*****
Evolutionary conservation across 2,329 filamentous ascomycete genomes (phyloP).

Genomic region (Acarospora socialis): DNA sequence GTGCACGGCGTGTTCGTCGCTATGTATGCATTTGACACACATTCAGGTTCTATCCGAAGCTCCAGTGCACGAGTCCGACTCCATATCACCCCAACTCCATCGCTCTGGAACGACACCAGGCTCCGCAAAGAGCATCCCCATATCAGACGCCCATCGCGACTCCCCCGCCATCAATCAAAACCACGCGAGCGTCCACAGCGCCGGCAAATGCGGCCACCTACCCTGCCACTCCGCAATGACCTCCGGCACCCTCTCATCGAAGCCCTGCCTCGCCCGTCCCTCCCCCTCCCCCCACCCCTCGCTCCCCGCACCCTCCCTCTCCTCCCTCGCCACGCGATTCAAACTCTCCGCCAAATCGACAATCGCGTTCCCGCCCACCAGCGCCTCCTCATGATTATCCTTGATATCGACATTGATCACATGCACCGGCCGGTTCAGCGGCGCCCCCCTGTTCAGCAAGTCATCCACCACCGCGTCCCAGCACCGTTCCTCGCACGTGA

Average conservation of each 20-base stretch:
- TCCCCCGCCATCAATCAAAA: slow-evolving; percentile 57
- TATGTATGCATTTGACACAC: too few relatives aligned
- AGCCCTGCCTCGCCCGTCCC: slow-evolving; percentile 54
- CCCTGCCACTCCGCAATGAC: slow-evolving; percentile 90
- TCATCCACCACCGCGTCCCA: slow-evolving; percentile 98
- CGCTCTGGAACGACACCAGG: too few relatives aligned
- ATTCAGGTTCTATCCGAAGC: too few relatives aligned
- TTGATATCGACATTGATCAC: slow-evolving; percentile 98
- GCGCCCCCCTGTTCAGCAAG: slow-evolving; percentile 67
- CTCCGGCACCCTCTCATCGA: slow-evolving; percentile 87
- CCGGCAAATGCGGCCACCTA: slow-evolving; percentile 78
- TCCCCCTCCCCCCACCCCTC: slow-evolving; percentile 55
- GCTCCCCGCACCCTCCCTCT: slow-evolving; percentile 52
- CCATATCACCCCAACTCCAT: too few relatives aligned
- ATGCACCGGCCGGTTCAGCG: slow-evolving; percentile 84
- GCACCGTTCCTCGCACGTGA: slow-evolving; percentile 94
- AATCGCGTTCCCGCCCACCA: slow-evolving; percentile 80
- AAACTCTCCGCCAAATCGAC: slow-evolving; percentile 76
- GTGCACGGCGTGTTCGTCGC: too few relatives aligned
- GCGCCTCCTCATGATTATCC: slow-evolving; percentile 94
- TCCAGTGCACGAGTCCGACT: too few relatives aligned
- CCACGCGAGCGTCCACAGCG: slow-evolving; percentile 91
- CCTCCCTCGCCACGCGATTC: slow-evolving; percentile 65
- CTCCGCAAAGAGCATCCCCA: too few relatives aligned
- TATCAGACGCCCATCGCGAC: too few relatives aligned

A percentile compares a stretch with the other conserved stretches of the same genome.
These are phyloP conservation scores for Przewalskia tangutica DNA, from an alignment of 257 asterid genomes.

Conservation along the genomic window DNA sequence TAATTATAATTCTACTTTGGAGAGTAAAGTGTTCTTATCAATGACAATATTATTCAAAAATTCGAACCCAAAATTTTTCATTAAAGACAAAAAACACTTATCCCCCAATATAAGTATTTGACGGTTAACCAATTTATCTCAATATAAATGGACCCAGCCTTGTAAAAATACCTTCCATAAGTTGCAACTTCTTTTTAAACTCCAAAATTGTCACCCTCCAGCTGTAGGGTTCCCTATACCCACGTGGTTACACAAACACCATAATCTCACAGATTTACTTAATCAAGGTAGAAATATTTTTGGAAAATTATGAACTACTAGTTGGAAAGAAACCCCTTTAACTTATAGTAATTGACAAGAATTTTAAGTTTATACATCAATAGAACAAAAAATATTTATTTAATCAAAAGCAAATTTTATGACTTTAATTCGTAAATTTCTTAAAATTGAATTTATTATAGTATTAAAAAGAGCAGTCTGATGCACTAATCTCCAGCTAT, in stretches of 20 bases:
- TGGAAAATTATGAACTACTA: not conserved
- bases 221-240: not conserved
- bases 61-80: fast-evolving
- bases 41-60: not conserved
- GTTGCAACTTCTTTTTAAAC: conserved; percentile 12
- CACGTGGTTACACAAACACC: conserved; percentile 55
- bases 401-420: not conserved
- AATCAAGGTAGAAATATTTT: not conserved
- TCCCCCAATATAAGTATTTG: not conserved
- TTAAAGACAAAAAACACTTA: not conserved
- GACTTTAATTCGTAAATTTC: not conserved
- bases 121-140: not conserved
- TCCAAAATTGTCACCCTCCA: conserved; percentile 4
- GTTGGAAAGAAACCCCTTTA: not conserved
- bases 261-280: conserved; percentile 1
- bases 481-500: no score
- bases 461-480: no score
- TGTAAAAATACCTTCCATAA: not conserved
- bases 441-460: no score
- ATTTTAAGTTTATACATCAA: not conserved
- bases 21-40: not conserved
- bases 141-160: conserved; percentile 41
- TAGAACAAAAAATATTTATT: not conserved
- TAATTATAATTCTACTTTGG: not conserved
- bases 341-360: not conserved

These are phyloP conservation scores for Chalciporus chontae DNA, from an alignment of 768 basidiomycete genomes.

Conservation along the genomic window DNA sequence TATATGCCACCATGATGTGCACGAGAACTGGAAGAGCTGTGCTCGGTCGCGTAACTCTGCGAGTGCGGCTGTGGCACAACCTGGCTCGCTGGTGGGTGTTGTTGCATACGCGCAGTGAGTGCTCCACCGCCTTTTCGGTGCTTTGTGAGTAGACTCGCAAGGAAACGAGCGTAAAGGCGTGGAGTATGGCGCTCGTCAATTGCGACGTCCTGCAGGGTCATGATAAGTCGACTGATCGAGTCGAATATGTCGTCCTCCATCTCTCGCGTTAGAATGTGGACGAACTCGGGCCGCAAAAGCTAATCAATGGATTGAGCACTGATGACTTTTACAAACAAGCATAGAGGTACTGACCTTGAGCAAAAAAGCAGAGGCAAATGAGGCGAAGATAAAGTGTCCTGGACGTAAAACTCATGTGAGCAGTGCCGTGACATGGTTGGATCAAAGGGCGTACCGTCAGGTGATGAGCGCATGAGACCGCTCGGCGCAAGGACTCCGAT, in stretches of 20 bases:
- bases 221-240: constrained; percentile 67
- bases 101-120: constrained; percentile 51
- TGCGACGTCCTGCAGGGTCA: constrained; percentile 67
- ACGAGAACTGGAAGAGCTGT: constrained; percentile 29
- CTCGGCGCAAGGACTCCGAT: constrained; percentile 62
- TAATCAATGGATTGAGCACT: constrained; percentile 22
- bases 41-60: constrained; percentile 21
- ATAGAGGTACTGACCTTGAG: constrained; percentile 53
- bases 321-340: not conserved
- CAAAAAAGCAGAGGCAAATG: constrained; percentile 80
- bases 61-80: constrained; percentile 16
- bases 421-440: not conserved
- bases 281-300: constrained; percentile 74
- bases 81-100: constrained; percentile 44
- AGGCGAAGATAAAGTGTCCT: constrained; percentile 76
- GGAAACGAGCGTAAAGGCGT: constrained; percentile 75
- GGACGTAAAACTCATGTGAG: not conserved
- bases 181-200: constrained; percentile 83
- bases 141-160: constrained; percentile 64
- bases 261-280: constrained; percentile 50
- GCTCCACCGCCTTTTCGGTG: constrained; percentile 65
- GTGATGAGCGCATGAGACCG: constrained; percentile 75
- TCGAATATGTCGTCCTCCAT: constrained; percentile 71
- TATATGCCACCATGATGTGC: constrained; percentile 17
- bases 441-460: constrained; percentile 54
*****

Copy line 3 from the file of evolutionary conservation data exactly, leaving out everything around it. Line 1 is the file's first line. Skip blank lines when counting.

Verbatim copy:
Average conservation of each 20-base stretch: